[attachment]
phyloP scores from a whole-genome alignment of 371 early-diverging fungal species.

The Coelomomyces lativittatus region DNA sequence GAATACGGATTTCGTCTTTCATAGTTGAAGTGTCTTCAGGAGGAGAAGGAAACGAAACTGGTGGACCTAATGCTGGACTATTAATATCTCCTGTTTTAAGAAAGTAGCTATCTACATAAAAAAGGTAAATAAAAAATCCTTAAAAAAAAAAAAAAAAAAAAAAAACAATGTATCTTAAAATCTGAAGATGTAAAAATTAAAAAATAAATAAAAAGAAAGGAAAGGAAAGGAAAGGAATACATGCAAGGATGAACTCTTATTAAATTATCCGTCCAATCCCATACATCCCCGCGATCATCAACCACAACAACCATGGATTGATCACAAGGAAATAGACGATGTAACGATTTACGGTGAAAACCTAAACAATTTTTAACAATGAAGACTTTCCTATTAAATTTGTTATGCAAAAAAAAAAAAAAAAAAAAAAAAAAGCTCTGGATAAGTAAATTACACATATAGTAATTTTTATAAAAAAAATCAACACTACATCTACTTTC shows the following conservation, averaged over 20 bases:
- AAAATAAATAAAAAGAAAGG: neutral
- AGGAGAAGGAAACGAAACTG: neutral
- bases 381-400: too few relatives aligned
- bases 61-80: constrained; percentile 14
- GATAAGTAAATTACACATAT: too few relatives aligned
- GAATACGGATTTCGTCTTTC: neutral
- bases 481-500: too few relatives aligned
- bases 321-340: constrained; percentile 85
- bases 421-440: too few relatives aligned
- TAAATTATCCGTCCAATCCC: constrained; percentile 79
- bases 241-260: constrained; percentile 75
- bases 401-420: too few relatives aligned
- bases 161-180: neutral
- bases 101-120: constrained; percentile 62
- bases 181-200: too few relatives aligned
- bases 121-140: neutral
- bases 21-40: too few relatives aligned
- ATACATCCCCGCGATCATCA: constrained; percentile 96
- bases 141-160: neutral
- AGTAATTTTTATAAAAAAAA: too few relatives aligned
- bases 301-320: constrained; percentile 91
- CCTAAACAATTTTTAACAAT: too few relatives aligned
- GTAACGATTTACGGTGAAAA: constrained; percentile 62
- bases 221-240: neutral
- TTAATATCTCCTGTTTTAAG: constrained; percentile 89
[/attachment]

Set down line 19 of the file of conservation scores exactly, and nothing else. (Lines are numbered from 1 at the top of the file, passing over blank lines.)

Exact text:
- bases 21-40: too few relatives aligned